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Drag Queens Pose With Male Alter Egos in New TriBeCa Exhibit

Rick Odell photographs drag queens both in their male street attire and in their feminine outfits.
Rick Odell photographs drag queens both in their male street attire and in their feminine outfits.
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Rick Odell

TRIBECA — A single photo could never do a drag queen justice.

That's what photographer Rick Odell thought several years ago when he set out to capture drag queens' dual personalities by showing them both in their flamboyant female getup and in their daily male attire, all in a single frame.

The resulting series, "My Better Half," which is now on display at TriBeCa's Soho Photo Gallery, features portraits that envision drag queens and their male alter egos as a couple, flirting, holding hands and feeding each other morsels of food.

"How would drag queens interact with themselves if they were two separate people?" Odell asked, describing his vision for the project. "They are both people."

In one shot, a drag queen with cascading blond hair and aqua-shadowed eyes haughtily examines her fingernails, while a man in jeans and a T-shirt lounges on the couch nearby, strumming a guitar. The two figures have little in common except that they are the same person, photographed on the same day, digitally edited into the same image.

"My Better Half" is on display at Soho Photo Gallery through June 30, 2012.
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Rick Odell

Odell, 37, a freelance photographer who lives on Long Island, did not start the series with a social message in mind, but he likes the way the photos subvert the idea of a male-female couple, by showing a single man portraying both roles.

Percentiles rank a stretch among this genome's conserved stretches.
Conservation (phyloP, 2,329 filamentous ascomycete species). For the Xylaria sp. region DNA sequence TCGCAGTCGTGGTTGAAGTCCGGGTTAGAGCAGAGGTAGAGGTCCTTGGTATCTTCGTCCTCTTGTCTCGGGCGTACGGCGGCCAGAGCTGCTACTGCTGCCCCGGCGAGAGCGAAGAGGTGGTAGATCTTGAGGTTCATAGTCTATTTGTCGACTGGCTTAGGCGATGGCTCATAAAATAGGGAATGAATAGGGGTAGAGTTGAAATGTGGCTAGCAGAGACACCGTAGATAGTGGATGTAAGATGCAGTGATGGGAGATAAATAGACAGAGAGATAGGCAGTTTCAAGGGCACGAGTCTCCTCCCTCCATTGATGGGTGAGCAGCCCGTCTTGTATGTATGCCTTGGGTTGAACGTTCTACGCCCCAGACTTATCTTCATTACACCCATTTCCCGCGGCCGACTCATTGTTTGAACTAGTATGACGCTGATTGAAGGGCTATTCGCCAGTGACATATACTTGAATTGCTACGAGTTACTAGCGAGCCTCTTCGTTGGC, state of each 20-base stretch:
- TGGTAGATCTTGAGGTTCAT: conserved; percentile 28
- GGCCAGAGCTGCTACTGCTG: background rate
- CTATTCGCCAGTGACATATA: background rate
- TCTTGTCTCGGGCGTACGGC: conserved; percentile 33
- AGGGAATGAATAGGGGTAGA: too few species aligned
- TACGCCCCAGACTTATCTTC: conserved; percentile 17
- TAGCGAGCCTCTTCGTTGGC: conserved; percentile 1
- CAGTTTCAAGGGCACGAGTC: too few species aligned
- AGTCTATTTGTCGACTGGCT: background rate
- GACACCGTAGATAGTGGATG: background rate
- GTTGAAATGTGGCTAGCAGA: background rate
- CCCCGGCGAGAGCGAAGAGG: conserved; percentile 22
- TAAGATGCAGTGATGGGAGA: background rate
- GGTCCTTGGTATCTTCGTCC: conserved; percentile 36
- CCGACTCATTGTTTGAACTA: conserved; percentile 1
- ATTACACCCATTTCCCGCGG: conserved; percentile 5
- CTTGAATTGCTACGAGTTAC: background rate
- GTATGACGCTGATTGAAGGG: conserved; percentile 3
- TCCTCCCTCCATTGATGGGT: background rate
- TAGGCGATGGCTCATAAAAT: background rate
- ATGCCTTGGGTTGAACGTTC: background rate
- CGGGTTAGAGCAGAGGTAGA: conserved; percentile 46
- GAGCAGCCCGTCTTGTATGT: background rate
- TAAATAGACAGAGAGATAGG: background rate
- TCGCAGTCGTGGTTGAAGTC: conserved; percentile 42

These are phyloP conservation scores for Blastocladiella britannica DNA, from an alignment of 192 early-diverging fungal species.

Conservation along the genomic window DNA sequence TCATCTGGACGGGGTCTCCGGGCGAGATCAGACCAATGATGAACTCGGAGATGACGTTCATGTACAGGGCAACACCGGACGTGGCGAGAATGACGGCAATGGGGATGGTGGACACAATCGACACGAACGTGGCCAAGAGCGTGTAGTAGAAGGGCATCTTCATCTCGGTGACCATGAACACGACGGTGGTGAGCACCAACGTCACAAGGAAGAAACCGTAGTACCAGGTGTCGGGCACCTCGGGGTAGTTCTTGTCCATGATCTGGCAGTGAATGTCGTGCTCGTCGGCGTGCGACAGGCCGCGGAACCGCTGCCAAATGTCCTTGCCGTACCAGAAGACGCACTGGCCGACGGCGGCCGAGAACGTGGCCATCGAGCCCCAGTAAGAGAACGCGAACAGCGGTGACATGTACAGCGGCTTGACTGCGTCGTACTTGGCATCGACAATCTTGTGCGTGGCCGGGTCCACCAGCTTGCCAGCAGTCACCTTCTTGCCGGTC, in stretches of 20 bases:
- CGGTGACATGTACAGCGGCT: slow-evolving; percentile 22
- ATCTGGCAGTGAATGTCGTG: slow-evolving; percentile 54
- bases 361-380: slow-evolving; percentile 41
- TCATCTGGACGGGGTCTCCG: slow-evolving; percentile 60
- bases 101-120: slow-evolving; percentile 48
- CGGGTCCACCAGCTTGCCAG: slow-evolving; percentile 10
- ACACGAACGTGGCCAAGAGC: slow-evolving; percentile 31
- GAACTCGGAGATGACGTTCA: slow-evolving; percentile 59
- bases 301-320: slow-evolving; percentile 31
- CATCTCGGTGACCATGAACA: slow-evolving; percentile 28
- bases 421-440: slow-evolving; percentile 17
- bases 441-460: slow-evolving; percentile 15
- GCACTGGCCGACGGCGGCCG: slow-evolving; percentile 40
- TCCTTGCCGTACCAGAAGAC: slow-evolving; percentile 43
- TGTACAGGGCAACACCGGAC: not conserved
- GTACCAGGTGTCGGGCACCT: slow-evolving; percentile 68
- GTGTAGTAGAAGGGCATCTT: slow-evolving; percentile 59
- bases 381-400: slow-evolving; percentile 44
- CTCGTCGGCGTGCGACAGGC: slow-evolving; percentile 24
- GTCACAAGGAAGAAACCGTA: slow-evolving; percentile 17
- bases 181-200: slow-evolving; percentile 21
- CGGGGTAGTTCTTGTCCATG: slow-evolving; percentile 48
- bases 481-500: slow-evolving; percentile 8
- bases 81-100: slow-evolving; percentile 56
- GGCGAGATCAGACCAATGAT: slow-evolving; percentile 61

The drag queens often dominate the frame, posing sexily on a motorcycle or reaching out a tongue to taste a bite of food, while the men often appear more laid-back, observing their partner.

Many of the shoots were improvised, and the subjects suggested props and poses that they felt conveyed their two distinct characters, Odell said. He shot many of them inside their New York City apartments, or in other places where they felt comfortable.

"It's a definite switch in their personality when they change [clothes]," Odell said. "You almost have to refer to them in their different gender."

Odell started the project more than four years ago as his master's thesis at Long Island University's C.W. Post campus. He was inspired by photographer Timothy Greenfield-Sanders, whose portraits of porn stars posed both naked and fully clothed also show two entirely different views of the same person.

Odell found his models, who are all professional drag queens, on Craigslist at first, but soon referrals and volunteers began pouring in. He has crafted 23 double-portraits so far, 19 of which are on display this month in TriBeCa, and he hopes to someday compile them in a book that tells the drag queens' stories.

"My Better Half" is on view at Soho Photo Gallery, 15 White St., through June 30. The gallery is open Wednesdays through Sundays from 1 to 6 p.m. and by appointment.